Written by: Lawrence Flick
You are sitting at a red light when the car behind you doesn’t stop and rear ends you. It’s bad enough to be hurt in a situation like this and have injuries, medical bills and lost income. But to add insult to injury, you find out that the other driver doesn’t have a car insurance.
Are you out of luck? Not necessarily.
One of the main purposes for car insurance is to make sure that if a driver causes a car accident there is money available to pay for medical expenses, lost income and other damages sustained by people who that driver injures.
To transform this important purpose from an idea into reality, Kansas and Missouri law in most cases require owners of cars to carry a minimum amount of car insurance. Minimum coverage requirements are for 25/50 liability. What this means is that the driver is required to carry a minimum insurance of $25,000 for injury to each individual up to $50,000 for physical injury per accident and $10,000 per crash for property damage. Research indicates that fortunately, most drivers in Missouri (approximately 86 percent) carry the required insurance. In Kansas, statistics indicate that 90 percent of drivers have the appropriate insurance.
Medical expenses can add up very quickly and while opinions vary, based on decades of experience as an auto wreck attorney, the required minimums can be completely inadequate. In a crash where the injuries are more than minimal or if several people are hurt, medical expenses and other damages, can quickly exceed this minimum coverage. As an example, Flick Law Firm has handled vehicle accident cases involving medical expenses in the hundreds of thousands of dollars. For a modest additional premium, many people choose to purchase higher liability limits than the required minimum.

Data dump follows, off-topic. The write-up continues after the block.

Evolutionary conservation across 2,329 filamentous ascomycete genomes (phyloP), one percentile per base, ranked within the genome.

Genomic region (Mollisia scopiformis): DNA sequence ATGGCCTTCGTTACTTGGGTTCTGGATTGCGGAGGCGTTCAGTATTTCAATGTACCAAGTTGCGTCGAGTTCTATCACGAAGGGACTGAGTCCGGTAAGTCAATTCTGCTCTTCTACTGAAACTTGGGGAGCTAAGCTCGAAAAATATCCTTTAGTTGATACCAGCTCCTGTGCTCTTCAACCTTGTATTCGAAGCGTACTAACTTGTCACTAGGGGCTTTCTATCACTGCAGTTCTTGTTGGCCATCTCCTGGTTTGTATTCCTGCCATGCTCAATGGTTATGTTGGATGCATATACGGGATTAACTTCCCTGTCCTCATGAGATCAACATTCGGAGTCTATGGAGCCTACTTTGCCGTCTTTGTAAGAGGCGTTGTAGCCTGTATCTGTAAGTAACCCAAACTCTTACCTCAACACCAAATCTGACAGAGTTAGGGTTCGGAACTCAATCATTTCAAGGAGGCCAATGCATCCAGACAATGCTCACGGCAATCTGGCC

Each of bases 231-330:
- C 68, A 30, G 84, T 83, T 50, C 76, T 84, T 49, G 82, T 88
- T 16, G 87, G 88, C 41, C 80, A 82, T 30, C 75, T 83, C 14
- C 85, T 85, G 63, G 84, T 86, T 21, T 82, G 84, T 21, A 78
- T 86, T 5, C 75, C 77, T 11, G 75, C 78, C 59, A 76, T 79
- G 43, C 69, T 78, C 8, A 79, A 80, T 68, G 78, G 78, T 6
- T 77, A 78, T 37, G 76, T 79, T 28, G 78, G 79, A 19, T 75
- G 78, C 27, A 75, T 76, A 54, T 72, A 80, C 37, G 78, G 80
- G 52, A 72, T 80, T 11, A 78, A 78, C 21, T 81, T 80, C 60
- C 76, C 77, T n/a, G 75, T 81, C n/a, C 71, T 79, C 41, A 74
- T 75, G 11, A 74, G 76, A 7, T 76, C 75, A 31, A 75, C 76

But where are you if the other driver didn’t have the required car insurance?
Missouri and Kansas law generally require “uninsured motorist” coverage be included in car insurance policies. Uninsured motorist coverage is designed for exactly the situation where the other driver was required to carry insurance, but didn’t. If the driver responsible for causing your car accident did not comply with the law and carry the required insurance, your insurance company through your uninsured motorist coverage can be required to compensate you for injuries you sustained due to the negligence of the uninsured driver.
Another situation where uninsured motorist coverage can be invaluable is a hit-and-run accident or crash involving a so-called “phantom” motorist. When a driver has hit and run you, you may not be able to identify that driver or their insurance company. This is another situation in which you may be able to make a claim on your uninsured motorist coverage.
About The Author
Lawrence Flick is the founder of Flick Law Firm and has recovered money for people injured by uninsured motorists. If you or someone you love was seriously injured, disabled, or killed in a traffic accident caused by an underinsured or uninsured motorist, consult with Flick Law Firm today. We have been successfully handling car accident cases since 1995, and we will work to help you obtain fair compensation for your accident-related damages.